THE CHANTINOS
Don't Say Nothin' (If You Can't Say Anything Nice)
(George Bell - Joseph Ricci)
Australia 1964

Single on RCA Australia #101584, B-side of Since I Fell In Love With You. This was the the first single by family pop group from Sydney. Marijke Bakker and her brothers John & Norman were originally from The Netherlands. 

See also their second (and final?) single Dominique / Breaking Point (1965).

References: 1. Brief details accompanying 1968 image of The Chantinos at National Archives of Australia. 2. Chantinos signed to RCA, reported in Billboard, 21 Nov 1964 [Google Books]. 3. Chris Spencer et al, Who's Who of Australian Rock (2002 edition), p.67. 

Image: Chantinos in 1968, National Archives of Australia. For full size, higher resolution image see here.

Video: To see The Chantinos in action in 1965, watch their
Lullaby of Broadway at You Tube and follow the links to other examples. (Thanks to Dave Overett.)

SHERRILL ROECKER
Don't Say Nothin' (If You Can't Say Anything Nice)
(George Bell - Joseph Ricci)
USA 1964
Original version

RECENTLY UPDATED

Single on Swan  [label shot].


Sherrill Roecker (c.1942-2004) was from Merchantville, New Jersey, just over the river from Philadelphia where Swan Records was based.

Her father was Eddie Roecker (c.1910-1975), a light classical singer who performed locally and on tour. He appeared on Broadway and on radio, and he had a TV show in the early 50s on Philadelphia's WFIL, Channel 6, Eddie Roecker Sings. He released at least one record, on Robin (Billboard 17 Feb 1951).

Sherrill later married lawyer Allan Weiss and raised a family in Mill Valley in the San Francisco Bay Area.  

She cut at least two singles that I can find: Make Him Mine / Love Me on Argo (1963) and this one, It's All Over / Don't Say Nothin' (If You Can't Say Anything) (1964).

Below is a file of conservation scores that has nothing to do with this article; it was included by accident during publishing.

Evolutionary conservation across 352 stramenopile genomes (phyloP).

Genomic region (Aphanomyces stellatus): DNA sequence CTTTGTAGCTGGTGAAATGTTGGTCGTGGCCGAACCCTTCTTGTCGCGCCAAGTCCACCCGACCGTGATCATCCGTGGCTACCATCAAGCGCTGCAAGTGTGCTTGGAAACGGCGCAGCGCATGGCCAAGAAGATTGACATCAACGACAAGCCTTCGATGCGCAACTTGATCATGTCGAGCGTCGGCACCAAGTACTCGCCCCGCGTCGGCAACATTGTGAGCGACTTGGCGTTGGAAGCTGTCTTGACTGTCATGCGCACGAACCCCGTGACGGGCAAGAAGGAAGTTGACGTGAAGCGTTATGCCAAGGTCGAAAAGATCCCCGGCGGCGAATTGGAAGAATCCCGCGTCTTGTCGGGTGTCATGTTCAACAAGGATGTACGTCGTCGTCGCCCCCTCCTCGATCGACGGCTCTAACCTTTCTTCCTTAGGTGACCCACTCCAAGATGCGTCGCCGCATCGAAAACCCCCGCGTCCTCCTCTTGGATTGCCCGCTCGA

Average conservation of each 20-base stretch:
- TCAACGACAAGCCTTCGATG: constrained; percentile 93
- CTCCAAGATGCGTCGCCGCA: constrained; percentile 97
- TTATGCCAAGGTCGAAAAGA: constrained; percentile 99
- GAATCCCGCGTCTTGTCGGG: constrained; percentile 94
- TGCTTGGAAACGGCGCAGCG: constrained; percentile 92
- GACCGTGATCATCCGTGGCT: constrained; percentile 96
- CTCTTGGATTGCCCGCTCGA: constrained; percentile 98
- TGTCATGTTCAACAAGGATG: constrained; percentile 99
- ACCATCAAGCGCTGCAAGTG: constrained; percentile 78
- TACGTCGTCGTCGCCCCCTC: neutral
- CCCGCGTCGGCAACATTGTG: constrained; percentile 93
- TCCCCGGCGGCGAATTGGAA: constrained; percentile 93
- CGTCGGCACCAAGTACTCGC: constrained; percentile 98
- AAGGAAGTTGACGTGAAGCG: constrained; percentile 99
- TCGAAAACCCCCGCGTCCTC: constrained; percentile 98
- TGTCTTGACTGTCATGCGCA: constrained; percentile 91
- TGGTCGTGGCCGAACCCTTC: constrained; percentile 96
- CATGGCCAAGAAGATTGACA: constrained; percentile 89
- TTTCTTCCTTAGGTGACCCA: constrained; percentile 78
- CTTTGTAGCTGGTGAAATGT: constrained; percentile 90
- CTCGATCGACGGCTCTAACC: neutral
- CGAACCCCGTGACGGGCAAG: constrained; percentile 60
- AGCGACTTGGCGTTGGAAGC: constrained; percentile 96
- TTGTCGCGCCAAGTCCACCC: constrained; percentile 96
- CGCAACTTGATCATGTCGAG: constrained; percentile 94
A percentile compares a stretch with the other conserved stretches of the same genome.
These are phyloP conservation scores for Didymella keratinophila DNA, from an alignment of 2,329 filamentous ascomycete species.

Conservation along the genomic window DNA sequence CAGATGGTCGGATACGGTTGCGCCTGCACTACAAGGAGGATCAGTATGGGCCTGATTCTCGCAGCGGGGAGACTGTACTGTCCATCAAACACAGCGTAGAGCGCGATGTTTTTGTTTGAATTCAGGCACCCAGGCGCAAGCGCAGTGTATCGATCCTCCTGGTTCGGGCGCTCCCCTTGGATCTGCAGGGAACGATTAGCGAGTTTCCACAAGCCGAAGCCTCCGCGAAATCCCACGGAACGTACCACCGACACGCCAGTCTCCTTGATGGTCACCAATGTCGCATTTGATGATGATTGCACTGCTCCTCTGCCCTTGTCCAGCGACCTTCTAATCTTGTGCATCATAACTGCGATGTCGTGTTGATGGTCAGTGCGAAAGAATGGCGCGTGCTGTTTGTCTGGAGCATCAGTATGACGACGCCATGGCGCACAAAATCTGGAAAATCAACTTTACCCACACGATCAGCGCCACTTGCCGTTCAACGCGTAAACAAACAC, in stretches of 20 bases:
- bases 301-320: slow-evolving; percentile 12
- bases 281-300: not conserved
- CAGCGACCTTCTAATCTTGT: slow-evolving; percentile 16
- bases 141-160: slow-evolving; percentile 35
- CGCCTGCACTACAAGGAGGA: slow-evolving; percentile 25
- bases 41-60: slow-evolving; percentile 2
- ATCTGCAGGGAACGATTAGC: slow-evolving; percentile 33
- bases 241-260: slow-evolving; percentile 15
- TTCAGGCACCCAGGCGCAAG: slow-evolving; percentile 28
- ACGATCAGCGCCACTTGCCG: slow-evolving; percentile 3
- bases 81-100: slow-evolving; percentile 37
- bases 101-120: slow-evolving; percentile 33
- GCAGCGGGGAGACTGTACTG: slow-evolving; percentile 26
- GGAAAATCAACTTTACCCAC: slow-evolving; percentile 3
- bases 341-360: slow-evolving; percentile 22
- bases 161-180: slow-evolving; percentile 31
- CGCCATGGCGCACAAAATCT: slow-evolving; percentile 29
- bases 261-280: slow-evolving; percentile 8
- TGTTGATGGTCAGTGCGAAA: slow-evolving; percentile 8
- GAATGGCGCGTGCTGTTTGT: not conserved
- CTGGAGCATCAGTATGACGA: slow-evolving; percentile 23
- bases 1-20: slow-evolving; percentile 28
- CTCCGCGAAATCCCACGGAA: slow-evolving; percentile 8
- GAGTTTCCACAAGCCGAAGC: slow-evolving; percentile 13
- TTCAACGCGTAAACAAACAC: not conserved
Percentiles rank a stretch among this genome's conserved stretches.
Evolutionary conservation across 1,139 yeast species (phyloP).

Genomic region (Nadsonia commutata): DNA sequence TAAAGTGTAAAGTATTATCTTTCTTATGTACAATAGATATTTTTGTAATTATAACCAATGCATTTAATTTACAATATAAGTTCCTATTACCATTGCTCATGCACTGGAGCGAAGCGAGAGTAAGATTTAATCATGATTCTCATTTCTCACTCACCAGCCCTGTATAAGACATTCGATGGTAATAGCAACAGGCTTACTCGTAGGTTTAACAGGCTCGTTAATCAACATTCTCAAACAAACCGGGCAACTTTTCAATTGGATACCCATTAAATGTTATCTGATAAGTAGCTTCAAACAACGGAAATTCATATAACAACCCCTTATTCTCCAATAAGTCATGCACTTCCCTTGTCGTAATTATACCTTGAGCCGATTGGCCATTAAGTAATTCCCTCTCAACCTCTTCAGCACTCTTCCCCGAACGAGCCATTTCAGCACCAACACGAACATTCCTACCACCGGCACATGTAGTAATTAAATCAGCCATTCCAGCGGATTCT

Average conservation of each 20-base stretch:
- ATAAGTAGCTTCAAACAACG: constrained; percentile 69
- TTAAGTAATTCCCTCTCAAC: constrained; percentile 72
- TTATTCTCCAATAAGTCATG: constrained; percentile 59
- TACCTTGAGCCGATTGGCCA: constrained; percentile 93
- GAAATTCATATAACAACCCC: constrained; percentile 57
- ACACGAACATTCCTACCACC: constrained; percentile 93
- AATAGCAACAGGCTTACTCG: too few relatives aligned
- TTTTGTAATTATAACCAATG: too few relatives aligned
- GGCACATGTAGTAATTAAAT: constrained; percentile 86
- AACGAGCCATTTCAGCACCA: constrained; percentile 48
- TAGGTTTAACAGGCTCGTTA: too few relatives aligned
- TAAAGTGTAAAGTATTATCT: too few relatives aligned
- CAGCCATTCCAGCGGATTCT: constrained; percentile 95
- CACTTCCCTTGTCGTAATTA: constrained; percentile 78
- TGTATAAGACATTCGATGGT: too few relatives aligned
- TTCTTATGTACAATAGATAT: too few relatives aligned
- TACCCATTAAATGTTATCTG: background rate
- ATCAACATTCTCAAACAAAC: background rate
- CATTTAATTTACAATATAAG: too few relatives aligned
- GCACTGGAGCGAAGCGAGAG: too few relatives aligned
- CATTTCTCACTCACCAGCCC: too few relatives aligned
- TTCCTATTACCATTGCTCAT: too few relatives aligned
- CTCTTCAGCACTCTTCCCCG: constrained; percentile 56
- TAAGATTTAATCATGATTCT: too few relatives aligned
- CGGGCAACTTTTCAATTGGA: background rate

The Philadelphia Inquirer September 29, 1963:

Merchantville Girl Makes Record Debut
A Merchantville High School graduate's singing career will be launched Monday with the release of her first recording, hopefully entitled "Love Me." Pretty 22-year-old Sherrill Roecker is determined to follow in the footsteps of her father, Eddie Roecker, an actor and frequent master-of-ceremonies for Merchantville functions. Sherrill has no illusions of an easy path to fame. "I travelled all over the country with my father for 13 years when he was on the road," she said. "I know how tough it is."


Both sides of the single are co-written by Philadelphian pop songwriter and producer Joseph Ricci (1938-2008) who in the late 60s moved to Nashville to work in country music. He was better known as Ricci Mareno, under which name he wrote songs recorded by some major country artists, often in collaboration with Jerry Gillespie or Charlie Black. He wrote or co-wrote a number of songs for Tommy Overstreet including - with Gillespie - Gwen (Congratulations), covered in Australia by Johnny Chester.

Ricci's co-writer on the A-side, It's all Over, is Dante Storace who recorded as Dante*, for example on How Much I Care (1960). another Ricci - Dorace composition (with Jimmy Testa), arranged & conducted by Ricci on Mercury.

*This Dante is not Donald 'Dante' Drowty of Dante & The Evergreens ('Alley Oop'), as some may suppose. See the posts by Davie Gordon at Spectropop and 45cat.

Further reading: Joseph R. Ricci's obituary at Find A Grave gives a good overview of his working life as Ricci Mareno. He was prolific: he has 22 pages of credits at Discogs.com. 

References (Sherrill Roecker): 1. Various news stories and family notices 1963-1975 from The Philadelphia Inquirer, The Philadelphia Daily News, The Daily Independent Journal (San Rafael CA), The Reading Eagle (Berks County PA), and The Courier-Post (Camden NJ). Exact citations available on request 2. Allan Weiss memorial page at Prabook.com.

References (Eddie Roecker): 1. "Sunday TV Programs", Wilmington Sunday Star, Sept 6 1953: 7:30 pm. Ch.6, EDDIE ROECKER SINGS - Music show starring Eddie Roecker. 2. Edward Roecker at Internet Broadway Database. 3. Eddie Roecker in Merchantville by Maureen A. McLoone (2001) [Google Books].

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